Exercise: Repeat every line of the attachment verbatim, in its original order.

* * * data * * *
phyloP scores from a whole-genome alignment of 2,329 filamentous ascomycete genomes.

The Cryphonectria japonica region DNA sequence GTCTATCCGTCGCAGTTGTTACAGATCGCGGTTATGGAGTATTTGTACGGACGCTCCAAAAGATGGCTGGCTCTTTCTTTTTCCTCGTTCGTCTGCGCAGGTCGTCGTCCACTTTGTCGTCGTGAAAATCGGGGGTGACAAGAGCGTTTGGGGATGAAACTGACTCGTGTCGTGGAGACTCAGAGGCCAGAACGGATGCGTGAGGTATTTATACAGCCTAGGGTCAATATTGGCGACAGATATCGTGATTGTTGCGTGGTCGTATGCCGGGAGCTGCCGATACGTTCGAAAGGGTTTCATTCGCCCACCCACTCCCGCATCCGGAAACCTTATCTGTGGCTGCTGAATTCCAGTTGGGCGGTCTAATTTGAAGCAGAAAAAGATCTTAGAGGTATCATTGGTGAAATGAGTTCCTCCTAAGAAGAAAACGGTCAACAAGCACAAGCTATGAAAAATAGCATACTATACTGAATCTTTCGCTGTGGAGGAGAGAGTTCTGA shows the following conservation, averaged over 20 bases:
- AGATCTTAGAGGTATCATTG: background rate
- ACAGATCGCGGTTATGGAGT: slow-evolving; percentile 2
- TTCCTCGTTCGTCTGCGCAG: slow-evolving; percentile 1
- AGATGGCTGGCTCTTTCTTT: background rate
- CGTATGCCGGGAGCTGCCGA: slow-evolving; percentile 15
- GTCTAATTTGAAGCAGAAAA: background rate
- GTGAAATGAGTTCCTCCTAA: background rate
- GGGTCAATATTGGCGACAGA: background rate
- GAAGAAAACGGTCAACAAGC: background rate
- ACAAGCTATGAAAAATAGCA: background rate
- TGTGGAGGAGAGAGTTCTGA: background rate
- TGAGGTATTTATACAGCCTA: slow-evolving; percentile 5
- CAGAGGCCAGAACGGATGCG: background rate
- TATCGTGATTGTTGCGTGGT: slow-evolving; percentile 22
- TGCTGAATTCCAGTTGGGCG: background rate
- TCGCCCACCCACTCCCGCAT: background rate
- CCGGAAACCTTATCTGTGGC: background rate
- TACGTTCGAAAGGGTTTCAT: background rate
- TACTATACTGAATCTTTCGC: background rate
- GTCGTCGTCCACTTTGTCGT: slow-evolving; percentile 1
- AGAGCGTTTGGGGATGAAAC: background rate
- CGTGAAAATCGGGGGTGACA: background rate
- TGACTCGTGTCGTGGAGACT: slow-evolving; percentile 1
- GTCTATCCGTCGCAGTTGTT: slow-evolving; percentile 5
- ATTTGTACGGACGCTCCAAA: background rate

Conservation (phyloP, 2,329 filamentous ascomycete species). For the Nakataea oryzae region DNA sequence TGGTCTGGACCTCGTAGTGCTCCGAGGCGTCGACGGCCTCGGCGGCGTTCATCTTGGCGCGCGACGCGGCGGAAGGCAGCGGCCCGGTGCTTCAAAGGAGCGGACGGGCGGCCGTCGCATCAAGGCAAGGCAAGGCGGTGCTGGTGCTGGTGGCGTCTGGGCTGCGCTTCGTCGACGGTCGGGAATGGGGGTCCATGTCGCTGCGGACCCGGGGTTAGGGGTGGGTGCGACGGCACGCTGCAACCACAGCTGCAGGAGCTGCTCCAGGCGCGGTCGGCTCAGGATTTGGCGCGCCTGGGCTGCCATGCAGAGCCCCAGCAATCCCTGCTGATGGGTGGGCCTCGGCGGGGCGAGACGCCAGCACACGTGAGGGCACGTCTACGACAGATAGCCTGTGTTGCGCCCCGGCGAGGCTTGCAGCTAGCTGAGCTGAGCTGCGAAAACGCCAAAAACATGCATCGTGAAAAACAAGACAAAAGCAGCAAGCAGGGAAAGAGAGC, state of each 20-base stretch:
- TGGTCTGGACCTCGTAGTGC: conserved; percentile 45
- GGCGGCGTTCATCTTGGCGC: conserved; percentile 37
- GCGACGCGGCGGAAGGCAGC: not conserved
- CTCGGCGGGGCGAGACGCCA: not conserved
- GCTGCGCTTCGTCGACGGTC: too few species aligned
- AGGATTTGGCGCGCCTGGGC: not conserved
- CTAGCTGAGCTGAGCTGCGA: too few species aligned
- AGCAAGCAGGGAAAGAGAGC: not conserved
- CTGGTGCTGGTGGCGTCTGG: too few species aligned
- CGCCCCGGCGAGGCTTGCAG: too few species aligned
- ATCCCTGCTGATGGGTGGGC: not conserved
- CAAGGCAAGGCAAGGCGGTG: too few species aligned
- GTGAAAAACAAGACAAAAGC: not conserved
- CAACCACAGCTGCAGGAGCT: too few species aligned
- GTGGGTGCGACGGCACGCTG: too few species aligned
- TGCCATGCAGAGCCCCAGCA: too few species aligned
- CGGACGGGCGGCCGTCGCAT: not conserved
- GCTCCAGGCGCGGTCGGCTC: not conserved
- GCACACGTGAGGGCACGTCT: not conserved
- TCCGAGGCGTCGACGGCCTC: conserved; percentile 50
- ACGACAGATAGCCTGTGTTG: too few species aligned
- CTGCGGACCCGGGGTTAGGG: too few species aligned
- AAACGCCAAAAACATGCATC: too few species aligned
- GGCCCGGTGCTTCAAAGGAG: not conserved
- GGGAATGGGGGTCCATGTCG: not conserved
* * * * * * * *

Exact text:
phyloP scores from a whole-genome alignment of 2,329 filamentous ascomycete genomes.

The Cryphonectria japonica region DNA sequence GTCTATCCGTCGCAGTTGTTACAGATCGCGGTTATGGAGTATTTGTACGGACGCTCCAAAAGATGGCTGGCTCTTTCTTTTTCCTCGTTCGTCTGCGCAGGTCGTCGTCCACTTTGTCGTCGTGAAAATCGGGGGTGACAAGAGCGTTTGGGGATGAAACTGACTCGTGTCGTGGAGACTCAGAGGCCAGAACGGATGCGTGAGGTATTTATACAGCCTAGGGTCAATATTGGCGACAGATATCGTGATTGTTGCGTGGTCGTATGCCGGGAGCTGCCGATACGTTCGAAAGGGTTTCATTCGCCCACCCACTCCCGCATCCGGAAACCTTATCTGTGGCTGCTGAATTCCAGTTGGGCGGTCTAATTTGAAGCAGAAAAAGATCTTAGAGGTATCATTGGTGAAATGAGTTCCTCCTAAGAAGAAAACGGTCAACAAGCACAAGCTATGAAAAATAGCATACTATACTGAATCTTTCGCTGTGGAGGAGAGAGTTCTGA shows the following conservation, averaged over 20 bases:
- AGATCTTAGAGGTATCATTG: background rate
- ACAGATCGCGGTTATGGAGT: slow-evolving; percentile 2
- TTCCTCGTTCGTCTGCGCAG: slow-evolving; percentile 1
- AGATGGCTGGCTCTTTCTTT: background rate
- CGTATGCCGGGAGCTGCCGA: slow-evolving; percentile 15
- GTCTAATTTGAAGCAGAAAA: background rate
- GTGAAATGAGTTCCTCCTAA: background rate
- GGGTCAATATTGGCGACAGA: background rate
- GAAGAAAACGGTCAACAAGC: background rate
- ACAAGCTATGAAAAATAGCA: background rate
- TGTGGAGGAGAGAGTTCTGA: background rate
- TGAGGTATTTATACAGCCTA: slow-evolving; percentile 5
- CAGAGGCCAGAACGGATGCG: background rate
- TATCGTGATTGTTGCGTGGT: slow-evolving; percentile 22
- TGCTGAATTCCAGTTGGGCG: background rate
- TCGCCCACCCACTCCCGCAT: background rate
- CCGGAAACCTTATCTGTGGC: background rate
- TACGTTCGAAAGGGTTTCAT: background rate
- TACTATACTGAATCTTTCGC: background rate
- GTCGTCGTCCACTTTGTCGT: slow-evolving; percentile 1
- AGAGCGTTTGGGGATGAAAC: background rate
- CGTGAAAATCGGGGGTGACA: background rate
- TGACTCGTGTCGTGGAGACT: slow-evolving; percentile 1
- GTCTATCCGTCGCAGTTGTT: slow-evolving; percentile 5
- ATTTGTACGGACGCTCCAAA: background rate

Conservation (phyloP, 2,329 filamentous ascomycete species). For the Nakataea oryzae region DNA sequence TGGTCTGGACCTCGTAGTGCTCCGAGGCGTCGACGGCCTCGGCGGCGTTCATCTTGGCGCGCGACGCGGCGGAAGGCAGCGGCCCGGTGCTTCAAAGGAGCGGACGGGCGGCCGTCGCATCAAGGCAAGGCAAGGCGGTGCTGGTGCTGGTGGCGTCTGGGCTGCGCTTCGTCGACGGTCGGGAATGGGGGTCCATGTCGCTGCGGACCCGGGGTTAGGGGTGGGTGCGACGGCACGCTGCAACCACAGCTGCAGGAGCTGCTCCAGGCGCGGTCGGCTCAGGATTTGGCGCGCCTGGGCTGCCATGCAGAGCCCCAGCAATCCCTGCTGATGGGTGGGCCTCGGCGGGGCGAGACGCCAGCACACGTGAGGGCACGTCTACGACAGATAGCCTGTGTTGCGCCCCGGCGAGGCTTGCAGCTAGCTGAGCTGAGCTGCGAAAACGCCAAAAACATGCATCGTGAAAAACAAGACAAAAGCAGCAAGCAGGGAAAGAGAGC, state of each 20-base stretch:
- TGGTCTGGACCTCGTAGTGC: conserved; percentile 45
- GGCGGCGTTCATCTTGGCGC: conserved; percentile 37
- GCGACGCGGCGGAAGGCAGC: not conserved
- CTCGGCGGGGCGAGACGCCA: not conserved
- GCTGCGCTTCGTCGACGGTC: too few species aligned
- AGGATTTGGCGCGCCTGGGC: not conserved
- CTAGCTGAGCTGAGCTGCGA: too few species aligned
- AGCAAGCAGGGAAAGAGAGC: not conserved
- CTGGTGCTGGTGGCGTCTGG: too few species aligned
- CGCCCCGGCGAGGCTTGCAG: too few species aligned
- ATCCCTGCTGATGGGTGGGC: not conserved
- CAAGGCAAGGCAAGGCGGTG: too few species aligned
- GTGAAAAACAAGACAAAAGC: not conserved
- CAACCACAGCTGCAGGAGCT: too few species aligned
- GTGGGTGCGACGGCACGCTG: too few species aligned
- TGCCATGCAGAGCCCCAGCA: too few species aligned
- CGGACGGGCGGCCGTCGCAT: not conserved
- GCTCCAGGCGCGGTCGGCTC: not conserved
- GCACACGTGAGGGCACGTCT: not conserved
- TCCGAGGCGTCGACGGCCTC: conserved; percentile 50
- ACGACAGATAGCCTGTGTTG: too few species aligned
- CTGCGGACCCGGGGTTAGGG: too few species aligned
- AAACGCCAAAAACATGCATC: too few species aligned
- GGCCCGGTGCTTCAAAGGAG: not conserved
- GGGAATGGGGGTCCATGTCG: not conserved